My mother floats into the clouds and I am holding fast to her feet, anchoring her to the ground. We are in her room in the care home outside Dublin, the weak winter sun seeping through the windows, the barometer on the wall from when I was a child. She is not human. She is one of those mummified bodies in Central America, the ones removed from family shrines and brought home on the Feast of All Souls each year—brought home and propped in a beloved chair, surrounded by loved ones, by favorite foodstuffs, by cherished photography with siblings, grandparents and old friends. She grins, her skull pale and the teeth yellowed. Of a sudden she rises from the chair and ascends towards what had been the ceiling but is now open sky. I reach for her dangling ankles.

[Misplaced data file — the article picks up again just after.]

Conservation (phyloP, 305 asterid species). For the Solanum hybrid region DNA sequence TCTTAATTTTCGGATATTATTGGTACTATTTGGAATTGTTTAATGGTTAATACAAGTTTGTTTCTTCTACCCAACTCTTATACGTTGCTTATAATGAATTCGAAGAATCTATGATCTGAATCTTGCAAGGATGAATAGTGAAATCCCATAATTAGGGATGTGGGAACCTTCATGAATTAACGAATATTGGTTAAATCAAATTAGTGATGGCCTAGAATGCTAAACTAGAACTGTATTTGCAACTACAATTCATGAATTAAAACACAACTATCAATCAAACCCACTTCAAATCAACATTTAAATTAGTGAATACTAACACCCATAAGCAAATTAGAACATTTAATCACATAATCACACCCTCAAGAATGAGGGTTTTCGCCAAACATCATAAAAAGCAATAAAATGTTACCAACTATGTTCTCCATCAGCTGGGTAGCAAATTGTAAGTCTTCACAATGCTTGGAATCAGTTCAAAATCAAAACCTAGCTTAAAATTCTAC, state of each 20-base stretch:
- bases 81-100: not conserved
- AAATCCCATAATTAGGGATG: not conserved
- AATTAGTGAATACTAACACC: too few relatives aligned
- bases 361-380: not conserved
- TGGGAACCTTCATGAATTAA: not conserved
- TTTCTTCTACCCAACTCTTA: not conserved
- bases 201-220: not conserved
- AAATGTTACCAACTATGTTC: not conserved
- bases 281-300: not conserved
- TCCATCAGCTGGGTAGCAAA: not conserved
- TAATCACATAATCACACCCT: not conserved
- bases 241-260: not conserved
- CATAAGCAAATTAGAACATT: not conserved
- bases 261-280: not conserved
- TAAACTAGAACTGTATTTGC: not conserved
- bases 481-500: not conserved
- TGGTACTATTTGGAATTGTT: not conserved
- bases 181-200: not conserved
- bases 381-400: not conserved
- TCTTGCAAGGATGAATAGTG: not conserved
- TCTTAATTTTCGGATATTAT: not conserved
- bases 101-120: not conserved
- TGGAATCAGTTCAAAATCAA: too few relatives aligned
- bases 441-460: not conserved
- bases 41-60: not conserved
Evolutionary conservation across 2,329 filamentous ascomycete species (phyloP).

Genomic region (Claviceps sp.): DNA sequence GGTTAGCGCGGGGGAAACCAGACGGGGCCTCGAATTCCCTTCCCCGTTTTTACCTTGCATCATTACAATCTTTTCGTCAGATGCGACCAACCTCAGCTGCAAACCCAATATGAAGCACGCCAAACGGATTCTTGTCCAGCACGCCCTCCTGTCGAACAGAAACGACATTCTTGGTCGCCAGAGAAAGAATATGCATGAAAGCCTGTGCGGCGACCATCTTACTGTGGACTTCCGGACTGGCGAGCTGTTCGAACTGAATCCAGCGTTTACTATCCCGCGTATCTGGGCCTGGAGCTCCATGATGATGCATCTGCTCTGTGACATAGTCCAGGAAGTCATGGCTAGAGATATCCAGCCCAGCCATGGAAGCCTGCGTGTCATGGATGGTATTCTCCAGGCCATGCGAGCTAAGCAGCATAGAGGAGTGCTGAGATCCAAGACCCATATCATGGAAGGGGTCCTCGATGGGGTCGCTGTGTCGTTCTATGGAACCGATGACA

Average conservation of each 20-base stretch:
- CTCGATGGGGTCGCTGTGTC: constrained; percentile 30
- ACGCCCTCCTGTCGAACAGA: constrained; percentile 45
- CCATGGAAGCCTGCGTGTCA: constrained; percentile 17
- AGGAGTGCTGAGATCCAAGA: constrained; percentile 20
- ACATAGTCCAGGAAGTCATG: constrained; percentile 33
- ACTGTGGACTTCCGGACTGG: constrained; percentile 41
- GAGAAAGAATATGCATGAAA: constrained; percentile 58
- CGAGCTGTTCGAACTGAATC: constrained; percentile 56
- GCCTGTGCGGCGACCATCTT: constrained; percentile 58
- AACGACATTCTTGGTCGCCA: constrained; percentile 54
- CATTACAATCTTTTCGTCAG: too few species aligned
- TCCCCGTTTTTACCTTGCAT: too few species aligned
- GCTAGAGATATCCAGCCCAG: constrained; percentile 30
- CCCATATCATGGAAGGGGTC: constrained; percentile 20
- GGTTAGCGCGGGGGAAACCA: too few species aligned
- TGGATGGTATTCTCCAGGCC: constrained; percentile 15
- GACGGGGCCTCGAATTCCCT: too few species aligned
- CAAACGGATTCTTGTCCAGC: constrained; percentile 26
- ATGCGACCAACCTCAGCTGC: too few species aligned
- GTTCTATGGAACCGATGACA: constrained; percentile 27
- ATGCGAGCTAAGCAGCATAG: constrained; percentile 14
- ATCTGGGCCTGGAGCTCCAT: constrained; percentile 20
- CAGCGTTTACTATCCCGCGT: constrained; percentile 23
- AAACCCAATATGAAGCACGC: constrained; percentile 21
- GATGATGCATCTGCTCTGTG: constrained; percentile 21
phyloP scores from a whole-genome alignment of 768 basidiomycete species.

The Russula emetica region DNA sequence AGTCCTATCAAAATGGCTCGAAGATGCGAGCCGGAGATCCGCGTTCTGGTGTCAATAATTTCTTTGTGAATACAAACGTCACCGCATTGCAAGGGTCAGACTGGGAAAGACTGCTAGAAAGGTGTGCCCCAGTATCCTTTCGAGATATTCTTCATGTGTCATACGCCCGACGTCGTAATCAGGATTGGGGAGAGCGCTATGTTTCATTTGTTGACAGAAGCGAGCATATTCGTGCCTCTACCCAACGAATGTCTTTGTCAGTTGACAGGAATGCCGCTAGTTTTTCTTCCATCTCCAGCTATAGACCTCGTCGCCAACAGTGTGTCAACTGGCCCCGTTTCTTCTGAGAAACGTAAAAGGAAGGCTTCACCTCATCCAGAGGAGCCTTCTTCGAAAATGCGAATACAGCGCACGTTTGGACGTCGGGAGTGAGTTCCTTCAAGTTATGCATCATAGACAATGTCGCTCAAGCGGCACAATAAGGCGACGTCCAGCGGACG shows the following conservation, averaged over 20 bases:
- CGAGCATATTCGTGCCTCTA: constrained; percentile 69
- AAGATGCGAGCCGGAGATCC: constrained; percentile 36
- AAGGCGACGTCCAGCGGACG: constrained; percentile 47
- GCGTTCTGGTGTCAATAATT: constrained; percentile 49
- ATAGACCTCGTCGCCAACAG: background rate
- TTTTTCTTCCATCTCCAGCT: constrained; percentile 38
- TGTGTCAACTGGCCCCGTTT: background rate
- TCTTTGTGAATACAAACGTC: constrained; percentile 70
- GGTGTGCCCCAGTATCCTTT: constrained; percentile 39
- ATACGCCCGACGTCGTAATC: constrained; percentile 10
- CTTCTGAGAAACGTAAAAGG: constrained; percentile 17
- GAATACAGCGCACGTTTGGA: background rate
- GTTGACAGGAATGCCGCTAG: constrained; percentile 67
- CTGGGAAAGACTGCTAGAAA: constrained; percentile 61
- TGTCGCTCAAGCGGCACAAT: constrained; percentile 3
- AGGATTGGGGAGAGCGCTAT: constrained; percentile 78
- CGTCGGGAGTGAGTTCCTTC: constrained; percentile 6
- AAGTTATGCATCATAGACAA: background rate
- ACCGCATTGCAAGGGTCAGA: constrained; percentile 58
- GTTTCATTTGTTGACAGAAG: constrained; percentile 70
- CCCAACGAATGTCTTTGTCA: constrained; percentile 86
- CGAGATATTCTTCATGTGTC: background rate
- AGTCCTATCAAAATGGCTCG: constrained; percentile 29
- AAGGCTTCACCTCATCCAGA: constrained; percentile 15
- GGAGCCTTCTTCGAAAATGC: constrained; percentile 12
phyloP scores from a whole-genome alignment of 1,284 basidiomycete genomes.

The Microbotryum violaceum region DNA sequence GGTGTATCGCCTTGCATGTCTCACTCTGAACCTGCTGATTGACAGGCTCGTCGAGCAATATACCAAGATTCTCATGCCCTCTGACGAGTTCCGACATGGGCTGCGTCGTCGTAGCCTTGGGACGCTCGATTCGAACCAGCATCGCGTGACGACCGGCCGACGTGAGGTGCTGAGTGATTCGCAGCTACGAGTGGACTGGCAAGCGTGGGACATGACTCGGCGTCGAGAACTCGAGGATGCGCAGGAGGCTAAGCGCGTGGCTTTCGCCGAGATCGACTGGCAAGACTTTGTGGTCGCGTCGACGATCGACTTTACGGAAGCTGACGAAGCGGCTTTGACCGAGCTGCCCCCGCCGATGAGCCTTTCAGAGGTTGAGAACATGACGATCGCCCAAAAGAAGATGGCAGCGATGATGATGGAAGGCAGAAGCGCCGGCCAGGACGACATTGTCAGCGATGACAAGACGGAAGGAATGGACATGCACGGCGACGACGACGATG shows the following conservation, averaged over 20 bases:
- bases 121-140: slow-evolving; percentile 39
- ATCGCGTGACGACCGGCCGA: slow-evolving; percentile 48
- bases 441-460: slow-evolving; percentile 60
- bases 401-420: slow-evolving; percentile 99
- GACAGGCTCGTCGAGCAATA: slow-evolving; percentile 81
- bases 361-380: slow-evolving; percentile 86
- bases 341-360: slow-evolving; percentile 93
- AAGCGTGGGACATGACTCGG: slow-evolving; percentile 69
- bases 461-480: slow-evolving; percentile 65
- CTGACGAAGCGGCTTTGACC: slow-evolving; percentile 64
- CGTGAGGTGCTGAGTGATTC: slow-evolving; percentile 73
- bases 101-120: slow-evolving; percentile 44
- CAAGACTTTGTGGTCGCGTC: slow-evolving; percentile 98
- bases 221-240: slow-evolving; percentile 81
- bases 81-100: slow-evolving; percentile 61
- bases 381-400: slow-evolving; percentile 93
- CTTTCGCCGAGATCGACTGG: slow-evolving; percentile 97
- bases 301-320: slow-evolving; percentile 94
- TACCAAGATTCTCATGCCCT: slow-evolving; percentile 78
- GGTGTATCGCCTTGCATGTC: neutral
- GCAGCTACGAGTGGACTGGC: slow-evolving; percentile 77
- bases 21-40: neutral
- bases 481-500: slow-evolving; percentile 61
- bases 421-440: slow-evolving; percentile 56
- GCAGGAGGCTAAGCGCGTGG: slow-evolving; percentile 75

Irishman, James Claffey’s work appears in the W.W. Norton Anthologies, Flash Fiction International and New Micro: Exceptionally Small Fictions, and in Queen’s Ferry Press’s anthology, Best Small Fictions of 2015. He was a finalist in the Best Small Fictions of 2016, and a semi-finalist in 2017. He is the author of the short fiction collection, Blood a Cold Blue, from Press 53, and his novel, The Heart Crossways, is available from Thrice Publishing. He is on Twitter @534mu5 and Instagram as jamesclaffeywriter.